I think the thrust of your thinking is right- we have inherited a sense of what is ethical or moral through evolution, so presumably it helped increase our chances of survival. Perhaps there are two reasons why you will not find that simply taken for granted by philosophers. Firstly, philosophy is characterised by a respect for earlier schools of thought, and since evolution is a recent idea, there is a tradition of thinking about ethics etc which predates it and therefore approaches the subject from different directions, heavily influenced by the prevailing religious beliefs. Secondly, while our inherited mental mechanisms might have helped us to survive at some points in our history as a species, they might not be continuing to serve that purpose, given that the selection pressures today are vastly different than they were for most of the last fifty millennia, say. Given that, we might want to find a rational basis for updating them, just as we have updated many other aspects of our lives since we stopped living as cave men (or women, let's not forget).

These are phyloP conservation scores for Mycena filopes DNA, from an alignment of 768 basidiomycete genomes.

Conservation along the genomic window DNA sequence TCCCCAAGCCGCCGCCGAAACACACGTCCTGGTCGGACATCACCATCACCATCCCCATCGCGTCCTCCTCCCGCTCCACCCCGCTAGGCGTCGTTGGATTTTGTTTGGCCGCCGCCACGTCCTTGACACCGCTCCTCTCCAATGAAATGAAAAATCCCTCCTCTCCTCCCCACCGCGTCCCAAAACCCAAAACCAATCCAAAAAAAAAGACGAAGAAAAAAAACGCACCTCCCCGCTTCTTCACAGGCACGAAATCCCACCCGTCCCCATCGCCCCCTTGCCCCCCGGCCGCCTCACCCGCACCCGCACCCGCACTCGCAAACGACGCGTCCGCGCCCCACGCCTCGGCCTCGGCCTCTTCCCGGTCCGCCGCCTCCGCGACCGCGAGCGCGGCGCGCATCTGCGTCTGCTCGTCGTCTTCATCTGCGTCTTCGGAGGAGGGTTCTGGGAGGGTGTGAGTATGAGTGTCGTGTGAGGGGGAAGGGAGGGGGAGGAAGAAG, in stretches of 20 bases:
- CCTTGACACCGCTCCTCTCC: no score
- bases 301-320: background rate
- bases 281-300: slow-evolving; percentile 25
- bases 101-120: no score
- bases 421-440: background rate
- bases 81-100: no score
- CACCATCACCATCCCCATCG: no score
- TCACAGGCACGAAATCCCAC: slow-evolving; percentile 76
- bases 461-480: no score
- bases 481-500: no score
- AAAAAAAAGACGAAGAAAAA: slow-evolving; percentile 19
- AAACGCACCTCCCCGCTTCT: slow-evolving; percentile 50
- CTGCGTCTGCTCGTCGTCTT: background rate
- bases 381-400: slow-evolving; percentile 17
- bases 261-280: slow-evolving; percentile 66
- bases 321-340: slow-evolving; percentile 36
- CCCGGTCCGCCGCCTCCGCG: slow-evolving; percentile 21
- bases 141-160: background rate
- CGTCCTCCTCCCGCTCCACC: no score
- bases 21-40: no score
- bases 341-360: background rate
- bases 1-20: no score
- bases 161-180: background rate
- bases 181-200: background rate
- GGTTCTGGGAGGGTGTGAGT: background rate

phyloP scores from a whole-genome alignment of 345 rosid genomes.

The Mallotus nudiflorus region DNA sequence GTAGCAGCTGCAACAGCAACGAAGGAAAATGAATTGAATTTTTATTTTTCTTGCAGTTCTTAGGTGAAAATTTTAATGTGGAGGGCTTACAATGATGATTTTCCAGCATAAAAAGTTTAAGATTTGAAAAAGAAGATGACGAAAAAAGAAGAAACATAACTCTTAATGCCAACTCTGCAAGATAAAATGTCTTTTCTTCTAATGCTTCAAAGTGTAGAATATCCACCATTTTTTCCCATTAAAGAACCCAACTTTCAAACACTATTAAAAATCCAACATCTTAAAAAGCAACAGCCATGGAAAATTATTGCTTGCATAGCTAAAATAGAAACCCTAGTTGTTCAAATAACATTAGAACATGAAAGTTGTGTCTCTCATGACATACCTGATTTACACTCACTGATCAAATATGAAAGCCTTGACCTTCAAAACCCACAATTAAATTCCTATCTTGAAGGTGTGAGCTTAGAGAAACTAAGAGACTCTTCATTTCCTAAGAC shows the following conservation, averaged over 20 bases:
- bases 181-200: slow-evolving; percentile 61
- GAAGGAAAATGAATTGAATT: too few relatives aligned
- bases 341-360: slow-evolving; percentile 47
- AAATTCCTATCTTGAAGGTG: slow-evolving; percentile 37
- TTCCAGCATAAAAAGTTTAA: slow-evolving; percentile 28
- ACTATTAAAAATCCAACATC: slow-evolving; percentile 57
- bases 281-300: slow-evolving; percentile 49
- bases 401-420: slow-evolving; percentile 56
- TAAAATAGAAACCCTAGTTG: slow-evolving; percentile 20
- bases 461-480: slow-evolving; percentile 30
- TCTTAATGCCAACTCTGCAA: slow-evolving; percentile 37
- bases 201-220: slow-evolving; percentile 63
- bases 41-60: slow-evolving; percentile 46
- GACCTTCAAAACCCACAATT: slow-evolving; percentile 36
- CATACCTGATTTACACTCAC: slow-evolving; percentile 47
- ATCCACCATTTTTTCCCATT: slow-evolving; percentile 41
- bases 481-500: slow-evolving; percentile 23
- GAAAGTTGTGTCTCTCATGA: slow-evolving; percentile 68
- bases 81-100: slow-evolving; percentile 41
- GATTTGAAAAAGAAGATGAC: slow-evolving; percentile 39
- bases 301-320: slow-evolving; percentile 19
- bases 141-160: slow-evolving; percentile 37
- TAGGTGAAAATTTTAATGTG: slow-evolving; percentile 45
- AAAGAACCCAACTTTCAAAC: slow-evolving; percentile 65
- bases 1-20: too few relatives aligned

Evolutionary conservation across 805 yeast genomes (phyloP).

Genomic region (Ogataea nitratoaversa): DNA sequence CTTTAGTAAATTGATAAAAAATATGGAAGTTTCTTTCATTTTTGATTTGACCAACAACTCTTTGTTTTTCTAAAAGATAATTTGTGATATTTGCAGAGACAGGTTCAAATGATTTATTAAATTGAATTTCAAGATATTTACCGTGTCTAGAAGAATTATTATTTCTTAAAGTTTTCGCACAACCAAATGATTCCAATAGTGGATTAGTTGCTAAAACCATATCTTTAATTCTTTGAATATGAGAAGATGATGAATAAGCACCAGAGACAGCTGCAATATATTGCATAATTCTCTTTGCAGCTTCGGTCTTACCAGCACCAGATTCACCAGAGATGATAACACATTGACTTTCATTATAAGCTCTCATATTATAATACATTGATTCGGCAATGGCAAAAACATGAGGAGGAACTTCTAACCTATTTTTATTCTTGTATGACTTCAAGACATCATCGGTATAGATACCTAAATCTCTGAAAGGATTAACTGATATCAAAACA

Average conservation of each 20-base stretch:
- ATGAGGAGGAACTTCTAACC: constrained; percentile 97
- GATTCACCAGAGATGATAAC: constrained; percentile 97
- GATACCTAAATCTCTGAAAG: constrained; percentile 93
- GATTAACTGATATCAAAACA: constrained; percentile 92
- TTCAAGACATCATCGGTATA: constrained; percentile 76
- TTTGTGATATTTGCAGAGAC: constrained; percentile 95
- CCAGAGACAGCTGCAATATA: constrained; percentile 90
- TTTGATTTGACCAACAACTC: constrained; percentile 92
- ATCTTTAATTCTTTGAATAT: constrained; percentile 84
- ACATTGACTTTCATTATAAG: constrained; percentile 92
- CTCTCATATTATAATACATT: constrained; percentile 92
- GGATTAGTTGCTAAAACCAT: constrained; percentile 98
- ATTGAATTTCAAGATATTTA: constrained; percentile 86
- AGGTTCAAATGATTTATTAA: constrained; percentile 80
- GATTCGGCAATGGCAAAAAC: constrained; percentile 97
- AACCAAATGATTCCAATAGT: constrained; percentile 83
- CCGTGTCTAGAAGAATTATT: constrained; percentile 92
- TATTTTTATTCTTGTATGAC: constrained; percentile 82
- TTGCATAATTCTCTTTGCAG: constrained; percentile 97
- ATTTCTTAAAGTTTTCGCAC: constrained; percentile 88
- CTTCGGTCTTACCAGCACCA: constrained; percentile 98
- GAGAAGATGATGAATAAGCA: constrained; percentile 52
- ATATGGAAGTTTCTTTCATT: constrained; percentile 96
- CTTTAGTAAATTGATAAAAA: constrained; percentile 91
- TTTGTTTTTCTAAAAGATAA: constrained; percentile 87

• It sounds super strange to me to put the question "What is ethical behaviour" infront of "What is utilitarinaistic behaviour". Is it possible that the gist of the problem is that while I think you cannot tell me the reason for why your goal is an ethical world, I also cannot tell you the reason for why my goal is a happy world? So a typical philosopher's payoff function is overall goodness (which can be different from utilitarianism), while mine is overall happiness? (I assume here that utilitarianism means maximizing happiness)
    – typorum